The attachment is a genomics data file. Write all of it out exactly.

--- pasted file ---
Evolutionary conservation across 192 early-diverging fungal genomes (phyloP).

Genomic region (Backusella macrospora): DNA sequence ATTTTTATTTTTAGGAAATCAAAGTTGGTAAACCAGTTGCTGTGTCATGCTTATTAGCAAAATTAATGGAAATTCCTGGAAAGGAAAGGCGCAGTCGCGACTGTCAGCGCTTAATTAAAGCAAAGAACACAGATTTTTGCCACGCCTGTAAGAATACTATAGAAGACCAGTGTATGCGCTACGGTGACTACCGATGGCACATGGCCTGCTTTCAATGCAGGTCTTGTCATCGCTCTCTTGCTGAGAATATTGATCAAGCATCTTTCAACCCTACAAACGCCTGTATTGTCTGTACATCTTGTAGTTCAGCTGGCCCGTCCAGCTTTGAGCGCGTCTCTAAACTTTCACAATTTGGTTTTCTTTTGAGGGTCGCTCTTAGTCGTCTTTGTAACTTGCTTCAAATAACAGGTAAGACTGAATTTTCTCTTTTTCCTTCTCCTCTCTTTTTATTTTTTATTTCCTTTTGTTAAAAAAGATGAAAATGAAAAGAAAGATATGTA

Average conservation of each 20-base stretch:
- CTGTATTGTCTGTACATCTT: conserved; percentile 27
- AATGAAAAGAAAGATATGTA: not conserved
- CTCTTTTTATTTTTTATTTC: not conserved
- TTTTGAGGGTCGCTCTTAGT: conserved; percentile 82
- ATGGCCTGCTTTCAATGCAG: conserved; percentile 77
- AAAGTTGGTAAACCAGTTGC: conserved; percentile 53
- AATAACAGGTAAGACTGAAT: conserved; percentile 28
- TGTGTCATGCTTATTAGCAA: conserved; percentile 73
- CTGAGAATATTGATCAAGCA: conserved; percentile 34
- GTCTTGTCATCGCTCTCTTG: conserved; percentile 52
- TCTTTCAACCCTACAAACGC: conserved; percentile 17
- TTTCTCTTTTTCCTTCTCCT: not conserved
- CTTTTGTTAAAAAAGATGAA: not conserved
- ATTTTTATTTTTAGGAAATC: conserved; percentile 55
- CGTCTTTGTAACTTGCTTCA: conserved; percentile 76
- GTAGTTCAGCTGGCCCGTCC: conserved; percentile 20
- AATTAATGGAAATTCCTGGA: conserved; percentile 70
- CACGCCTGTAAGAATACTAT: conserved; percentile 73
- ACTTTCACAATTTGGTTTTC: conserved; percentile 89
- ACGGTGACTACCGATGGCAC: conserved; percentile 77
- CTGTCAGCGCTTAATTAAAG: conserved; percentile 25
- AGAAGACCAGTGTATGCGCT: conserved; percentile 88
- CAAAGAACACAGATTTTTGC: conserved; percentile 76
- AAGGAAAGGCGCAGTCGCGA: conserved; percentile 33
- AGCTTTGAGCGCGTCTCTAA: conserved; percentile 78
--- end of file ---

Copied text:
Evolutionary conservation across 192 early-diverging fungal genomes (phyloP).

Genomic region (Backusella macrospora): DNA sequence ATTTTTATTTTTAGGAAATCAAAGTTGGTAAACCAGTTGCTGTGTCATGCTTATTAGCAAAATTAATGGAAATTCCTGGAAAGGAAAGGCGCAGTCGCGACTGTCAGCGCTTAATTAAAGCAAAGAACACAGATTTTTGCCACGCCTGTAAGAATACTATAGAAGACCAGTGTATGCGCTACGGTGACTACCGATGGCACATGGCCTGCTTTCAATGCAGGTCTTGTCATCGCTCTCTTGCTGAGAATATTGATCAAGCATCTTTCAACCCTACAAACGCCTGTATTGTCTGTACATCTTGTAGTTCAGCTGGCCCGTCCAGCTTTGAGCGCGTCTCTAAACTTTCACAATTTGGTTTTCTTTTGAGGGTCGCTCTTAGTCGTCTTTGTAACTTGCTTCAAATAACAGGTAAGACTGAATTTTCTCTTTTTCCTTCTCCTCTCTTTTTATTTTTTATTTCCTTTTGTTAAAAAAGATGAAAATGAAAAGAAAGATATGTA

Average conservation of each 20-base stretch:
- CTGTATTGTCTGTACATCTT: conserved; percentile 27
- AATGAAAAGAAAGATATGTA: not conserved
- CTCTTTTTATTTTTTATTTC: not conserved
- TTTTGAGGGTCGCTCTTAGT: conserved; percentile 82
- ATGGCCTGCTTTCAATGCAG: conserved; percentile 77
- AAAGTTGGTAAACCAGTTGC: conserved; percentile 53
- AATAACAGGTAAGACTGAAT: conserved; percentile 28
- TGTGTCATGCTTATTAGCAA: conserved; percentile 73
- CTGAGAATATTGATCAAGCA: conserved; percentile 34
- GTCTTGTCATCGCTCTCTTG: conserved; percentile 52
- TCTTTCAACCCTACAAACGC: conserved; percentile 17
- TTTCTCTTTTTCCTTCTCCT: not conserved
- CTTTTGTTAAAAAAGATGAA: not conserved
- ATTTTTATTTTTAGGAAATC: conserved; percentile 55
- CGTCTTTGTAACTTGCTTCA: conserved; percentile 76
- GTAGTTCAGCTGGCCCGTCC: conserved; percentile 20
- AATTAATGGAAATTCCTGGA: conserved; percentile 70
- CACGCCTGTAAGAATACTAT: conserved; percentile 73
- ACTTTCACAATTTGGTTTTC: conserved; percentile 89
- ACGGTGACTACCGATGGCAC: conserved; percentile 77
- CTGTCAGCGCTTAATTAAAG: conserved; percentile 25
- AGAAGACCAGTGTATGCGCT: conserved; percentile 88
- CAAAGAACACAGATTTTTGC: conserved; percentile 76
- AAGGAAAGGCGCAGTCGCGA: conserved; percentile 33
- AGCTTTGAGCGCGTCTCTAA: conserved; percentile 78